News: Big coal juice down, plummets to 42.6%
This interesting news arrived from Appalachian Voices, the North Carolina-based organization that is one of most creative and effective national leaders in the campaign to get beyond Big Coal:
THE DECLINING POWER OF COAL: DOWN TO 42.6 % ELECTRICAL GENERATION
The coal industry and their associated front groups like to claim that coal provides more than half of our electricity. This was once true, but has not been the case for several years. As we’ve reported throughout the year, the importance of coal in our national electricity generation is declining at a pretty remarkable rate. EIA just released their numbers for May 2009, and once again coal is down. The year to date numbers are staggering. From January-May 2009, coal produced just 45.4% of our electricity, and the monthly numbers are getting lower and lower. In the most recent recorded month (May) coal was down to 42.6% of electricity generation.
Here’s a nifty graph, though do note that the actual numbers in 2009 reflect electricity generated only from January through May:
Although there has been an incredible rise of renewable production (especially wind) and other sources, coal is still the dominant source of electricity production in the US.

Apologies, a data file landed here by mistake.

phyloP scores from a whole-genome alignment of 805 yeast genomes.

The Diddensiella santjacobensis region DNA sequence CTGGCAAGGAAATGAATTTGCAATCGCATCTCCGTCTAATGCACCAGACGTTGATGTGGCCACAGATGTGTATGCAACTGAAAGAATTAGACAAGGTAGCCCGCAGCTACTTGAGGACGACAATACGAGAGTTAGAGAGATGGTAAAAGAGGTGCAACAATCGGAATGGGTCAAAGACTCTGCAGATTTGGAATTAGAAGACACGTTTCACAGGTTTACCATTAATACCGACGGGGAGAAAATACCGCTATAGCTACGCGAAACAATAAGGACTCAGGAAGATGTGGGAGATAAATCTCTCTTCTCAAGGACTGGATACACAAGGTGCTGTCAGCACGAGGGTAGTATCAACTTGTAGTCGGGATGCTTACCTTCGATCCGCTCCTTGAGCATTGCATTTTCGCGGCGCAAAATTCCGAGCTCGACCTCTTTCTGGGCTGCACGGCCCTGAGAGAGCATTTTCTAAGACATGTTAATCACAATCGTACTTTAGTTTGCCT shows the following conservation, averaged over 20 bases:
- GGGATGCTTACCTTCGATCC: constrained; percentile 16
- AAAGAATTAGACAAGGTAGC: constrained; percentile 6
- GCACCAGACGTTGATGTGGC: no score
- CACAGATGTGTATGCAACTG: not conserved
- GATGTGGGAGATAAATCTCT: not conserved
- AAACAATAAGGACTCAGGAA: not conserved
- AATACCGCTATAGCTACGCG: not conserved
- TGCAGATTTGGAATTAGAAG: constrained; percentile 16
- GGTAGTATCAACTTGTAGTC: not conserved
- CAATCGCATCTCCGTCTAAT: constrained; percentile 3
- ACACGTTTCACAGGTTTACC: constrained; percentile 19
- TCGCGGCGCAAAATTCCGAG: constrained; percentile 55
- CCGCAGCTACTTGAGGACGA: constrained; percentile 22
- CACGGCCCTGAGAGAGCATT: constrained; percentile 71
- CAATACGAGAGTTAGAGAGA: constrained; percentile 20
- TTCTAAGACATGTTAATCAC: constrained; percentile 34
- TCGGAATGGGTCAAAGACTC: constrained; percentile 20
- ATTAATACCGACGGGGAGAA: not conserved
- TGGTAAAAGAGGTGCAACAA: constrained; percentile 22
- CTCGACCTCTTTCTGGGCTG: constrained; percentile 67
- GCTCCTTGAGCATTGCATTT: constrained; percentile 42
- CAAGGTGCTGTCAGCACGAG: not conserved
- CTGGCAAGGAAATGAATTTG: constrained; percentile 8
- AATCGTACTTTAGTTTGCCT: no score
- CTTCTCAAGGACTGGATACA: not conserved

According to the EIA Executive Summary Report:
The drop in coal-fired generation was the largest absolute fuel-specific decline from May 2008 to May 2009 as it fell by 22,980 thousand megawatthours, or 14.8 percent. Declines in Alabama, Tennessee, Indiana, Michigan, Ohio, Georgia, North Carolina, and West Virginia, accounted for 60.7 percent of the national decrease in coal-fired generation. The May decline was the fifth consecutive month of historically large drops in coal-fired generation from the same month in the prior year, though it was not as precipitous as the drop of 15.3 percent in March or the decline of 15.1 percent in February. The May national level decline was the third-largest percentage decrease in generation since 1974.
For more information on Appalachian Voices, see here.
To read the Executive Summary of the EIA report, visit here.